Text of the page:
Philosophy Word of the Day – Introspection

Le Penseur, Musée Rodin, Paris

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Introspection, as the term is used in contemporary philosophy of mind, is a means of learning about one’s own currently ongoing, or perhaps very recently past, mental states or processes. You can, of course, learn about your own mind in the same way you learn about others’ minds—by reading psychology texts, by observing facial expressions (in a mirror), by examining readouts of brain activity, by noting patterns of past behavior—but it’s generally thought that you can also learn about your mind introspectively, in a way that no one else can. But what exactly is introspection? No simple characterization is widely accepted. Although introspection must be a process that yields knowledge only of one’s own current mental states, more than one type of process fits this characterization.

Introspection is a key concept in epistemology, since introspective knowledge is often thought to be particularly secure, maybe even immune to skeptical doubt. Introspective knowledge is also often held to be more immediate or direct than sensory knowledge. Both of these putative features of introspection have been cited in support of the idea that introspective knowledge can serve as a ground or foundation for other sorts of knowledge.

Introspection is also central to philosophy of mind, both as a process worth study in its own right and as a court of appeal for other claims about the mind. Philosophers of mind offer a variety of theories of the nature of introspection; and philosophical claims about consciousness, emotion, free will, personal identity, thought, belief, imagery, perception, and other mental phenomena are often thought to have introspective consequences or to be susceptible to introspective verification. For similar reasons, empirical psychologists too have discussed the accuracy of introspective judgments and the role of introspection in the science of the mind. (Continue article)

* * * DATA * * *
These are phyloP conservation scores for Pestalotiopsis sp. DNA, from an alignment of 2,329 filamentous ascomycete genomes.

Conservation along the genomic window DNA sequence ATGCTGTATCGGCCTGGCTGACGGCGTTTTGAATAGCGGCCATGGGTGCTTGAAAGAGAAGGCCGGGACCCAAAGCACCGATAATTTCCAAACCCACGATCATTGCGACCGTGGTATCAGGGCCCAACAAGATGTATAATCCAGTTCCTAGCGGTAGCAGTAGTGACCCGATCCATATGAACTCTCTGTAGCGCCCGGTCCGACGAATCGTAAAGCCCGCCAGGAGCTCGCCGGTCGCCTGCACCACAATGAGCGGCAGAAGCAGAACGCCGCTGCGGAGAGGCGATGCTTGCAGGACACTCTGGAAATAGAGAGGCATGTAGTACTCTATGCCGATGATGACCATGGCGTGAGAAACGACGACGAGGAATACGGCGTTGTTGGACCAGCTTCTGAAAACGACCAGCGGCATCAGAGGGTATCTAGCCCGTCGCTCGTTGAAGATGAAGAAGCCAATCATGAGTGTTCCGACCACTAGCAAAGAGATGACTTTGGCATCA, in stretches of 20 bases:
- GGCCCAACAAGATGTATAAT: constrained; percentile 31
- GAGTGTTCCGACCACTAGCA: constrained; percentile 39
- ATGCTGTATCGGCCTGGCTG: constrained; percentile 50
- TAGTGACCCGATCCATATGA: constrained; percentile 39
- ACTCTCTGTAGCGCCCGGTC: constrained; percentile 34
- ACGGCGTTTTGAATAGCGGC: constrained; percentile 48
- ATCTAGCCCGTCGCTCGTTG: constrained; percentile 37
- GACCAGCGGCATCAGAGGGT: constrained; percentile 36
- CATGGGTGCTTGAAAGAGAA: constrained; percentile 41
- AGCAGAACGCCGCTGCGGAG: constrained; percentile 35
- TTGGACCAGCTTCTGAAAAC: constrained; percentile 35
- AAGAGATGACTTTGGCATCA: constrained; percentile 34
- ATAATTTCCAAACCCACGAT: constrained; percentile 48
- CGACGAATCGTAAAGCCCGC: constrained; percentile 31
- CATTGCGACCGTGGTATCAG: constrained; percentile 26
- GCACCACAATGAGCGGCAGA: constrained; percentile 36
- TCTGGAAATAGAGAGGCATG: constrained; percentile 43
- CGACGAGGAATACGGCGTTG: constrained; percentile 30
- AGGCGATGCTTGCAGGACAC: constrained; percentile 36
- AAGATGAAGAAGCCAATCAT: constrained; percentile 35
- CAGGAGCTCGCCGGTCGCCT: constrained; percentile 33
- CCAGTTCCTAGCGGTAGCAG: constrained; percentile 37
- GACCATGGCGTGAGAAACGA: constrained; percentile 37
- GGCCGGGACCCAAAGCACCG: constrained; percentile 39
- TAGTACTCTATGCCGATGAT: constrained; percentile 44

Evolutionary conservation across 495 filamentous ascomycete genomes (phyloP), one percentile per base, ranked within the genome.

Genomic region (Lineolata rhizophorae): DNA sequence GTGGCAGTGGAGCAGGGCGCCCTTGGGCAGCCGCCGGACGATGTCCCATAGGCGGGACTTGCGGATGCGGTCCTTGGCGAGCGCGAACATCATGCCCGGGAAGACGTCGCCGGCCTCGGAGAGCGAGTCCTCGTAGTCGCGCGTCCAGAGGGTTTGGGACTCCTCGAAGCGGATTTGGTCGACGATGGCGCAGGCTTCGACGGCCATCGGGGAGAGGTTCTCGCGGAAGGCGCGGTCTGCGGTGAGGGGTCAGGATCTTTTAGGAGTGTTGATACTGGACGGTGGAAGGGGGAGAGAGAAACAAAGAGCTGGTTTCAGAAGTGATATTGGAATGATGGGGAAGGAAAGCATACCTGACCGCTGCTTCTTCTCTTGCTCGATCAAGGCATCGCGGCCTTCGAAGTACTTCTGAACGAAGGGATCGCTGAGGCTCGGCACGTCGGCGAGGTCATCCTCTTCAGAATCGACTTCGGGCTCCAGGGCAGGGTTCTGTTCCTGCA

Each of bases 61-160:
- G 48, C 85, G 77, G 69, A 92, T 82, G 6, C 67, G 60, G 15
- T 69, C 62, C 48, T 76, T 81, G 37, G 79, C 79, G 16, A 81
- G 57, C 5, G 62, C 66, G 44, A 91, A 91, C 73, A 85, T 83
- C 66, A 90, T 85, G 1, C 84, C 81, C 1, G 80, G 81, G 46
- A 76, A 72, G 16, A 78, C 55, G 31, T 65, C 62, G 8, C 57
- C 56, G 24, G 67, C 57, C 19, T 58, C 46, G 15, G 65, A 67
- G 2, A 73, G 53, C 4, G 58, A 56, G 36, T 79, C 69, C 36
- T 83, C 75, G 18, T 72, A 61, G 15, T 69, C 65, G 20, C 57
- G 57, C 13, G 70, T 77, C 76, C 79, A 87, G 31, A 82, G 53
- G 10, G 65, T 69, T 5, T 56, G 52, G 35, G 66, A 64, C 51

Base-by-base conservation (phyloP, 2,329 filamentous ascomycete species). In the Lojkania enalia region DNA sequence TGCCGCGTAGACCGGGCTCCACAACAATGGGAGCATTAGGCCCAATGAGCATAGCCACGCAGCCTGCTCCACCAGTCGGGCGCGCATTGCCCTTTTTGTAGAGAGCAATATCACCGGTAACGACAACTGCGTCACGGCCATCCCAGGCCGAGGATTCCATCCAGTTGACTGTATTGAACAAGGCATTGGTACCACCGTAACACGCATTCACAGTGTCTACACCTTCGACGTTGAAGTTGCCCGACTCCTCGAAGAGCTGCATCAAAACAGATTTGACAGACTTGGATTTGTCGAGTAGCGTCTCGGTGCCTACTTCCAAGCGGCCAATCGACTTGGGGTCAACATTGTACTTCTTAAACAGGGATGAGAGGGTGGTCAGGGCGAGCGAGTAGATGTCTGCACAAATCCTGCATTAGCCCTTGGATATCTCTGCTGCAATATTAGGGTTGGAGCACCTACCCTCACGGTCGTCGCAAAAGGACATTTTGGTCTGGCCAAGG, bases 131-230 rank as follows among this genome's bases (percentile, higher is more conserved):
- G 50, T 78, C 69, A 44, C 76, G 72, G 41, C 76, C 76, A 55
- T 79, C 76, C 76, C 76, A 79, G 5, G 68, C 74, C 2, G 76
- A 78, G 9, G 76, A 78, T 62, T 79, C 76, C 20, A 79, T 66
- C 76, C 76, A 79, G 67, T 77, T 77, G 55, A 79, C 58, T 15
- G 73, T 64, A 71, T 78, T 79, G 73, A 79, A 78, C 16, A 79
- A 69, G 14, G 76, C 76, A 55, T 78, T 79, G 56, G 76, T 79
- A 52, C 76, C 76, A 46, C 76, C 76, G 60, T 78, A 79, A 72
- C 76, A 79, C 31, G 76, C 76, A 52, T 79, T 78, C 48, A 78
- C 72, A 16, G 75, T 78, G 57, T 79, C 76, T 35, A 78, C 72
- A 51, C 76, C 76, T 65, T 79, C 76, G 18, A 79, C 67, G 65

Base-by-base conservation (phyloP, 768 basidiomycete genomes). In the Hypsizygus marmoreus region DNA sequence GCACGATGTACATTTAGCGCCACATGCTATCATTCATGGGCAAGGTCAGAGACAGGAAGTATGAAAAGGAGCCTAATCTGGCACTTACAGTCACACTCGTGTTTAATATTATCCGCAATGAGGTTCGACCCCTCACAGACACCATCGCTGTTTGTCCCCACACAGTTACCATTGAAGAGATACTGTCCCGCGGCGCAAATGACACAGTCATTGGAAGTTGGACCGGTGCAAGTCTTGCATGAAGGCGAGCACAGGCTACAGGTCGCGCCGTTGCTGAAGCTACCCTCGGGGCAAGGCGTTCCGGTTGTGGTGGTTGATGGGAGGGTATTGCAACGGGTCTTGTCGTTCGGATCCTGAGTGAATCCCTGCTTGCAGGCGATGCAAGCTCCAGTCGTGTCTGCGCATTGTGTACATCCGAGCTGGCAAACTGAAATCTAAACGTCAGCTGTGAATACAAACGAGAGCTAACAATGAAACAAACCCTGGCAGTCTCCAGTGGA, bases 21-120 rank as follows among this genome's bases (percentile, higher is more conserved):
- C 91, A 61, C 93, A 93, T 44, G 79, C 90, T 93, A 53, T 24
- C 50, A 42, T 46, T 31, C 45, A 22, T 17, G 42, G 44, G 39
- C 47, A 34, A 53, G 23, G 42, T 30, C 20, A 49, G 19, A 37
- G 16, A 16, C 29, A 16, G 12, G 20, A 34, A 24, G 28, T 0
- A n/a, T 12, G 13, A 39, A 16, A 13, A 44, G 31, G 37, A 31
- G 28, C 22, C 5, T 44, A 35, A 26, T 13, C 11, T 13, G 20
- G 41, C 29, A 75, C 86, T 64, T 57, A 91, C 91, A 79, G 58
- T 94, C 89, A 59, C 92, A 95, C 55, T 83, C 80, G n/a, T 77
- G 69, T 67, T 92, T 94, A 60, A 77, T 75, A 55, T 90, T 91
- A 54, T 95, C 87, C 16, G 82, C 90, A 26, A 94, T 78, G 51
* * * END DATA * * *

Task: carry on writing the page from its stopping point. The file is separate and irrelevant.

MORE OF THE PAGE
(Via Stanford Encyclopedia of Philosophy)

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Why Communication in Marriage is Hard

Dr. Gary Chapman always has good things to say on marriage.

Why is Communication So Hard?

Why does communication  break down after marriage?  Often, the answer lies in emotions.  Before marriage we felt one over-powering emotion – love.  But now, the emotions of hurt, anger, disappointment, and fear often dominate.  These emotions do not encourage us to communicate.  Or, if we communicate it is likely to be critical.

We speak out of our anger and create even more negative feelings.  The key is learning how to share emotions without condemnation.  “I’m feeling hurt and when you have time, I need your help.”  Identifying your feelings and choosing to share them is step one.  Step two is accepting the feelings of your mate and asking, “What can I do to help?”

Why is communication so important in a relationship?  Because we are not mind readers. The apostle Paul recognized this reality when he asked the question, “Who knows a person’s thoughts except the spirit of that person, which is in him?  So also no one comprehends the thoughts of God except the Spirit of God.”  The reason we know what God is like is because God has chosen to reveal Himself.  If we listen and reciprocate, we can have a love relationship with God.

Likewise, when we reveal ourselves to another person, and they listen and reciprocate, we can build an intimate relationship with that person.  Communication is to a relationship what breathing is to the body.  Don’t stop talking and don’t stop listening.

Adapted from The Marriage You’ve Always Wanted by Dr. Gary Chapman. To find out more about Dr. Chapman’s resources, visit www.fivelovelanguages.com.

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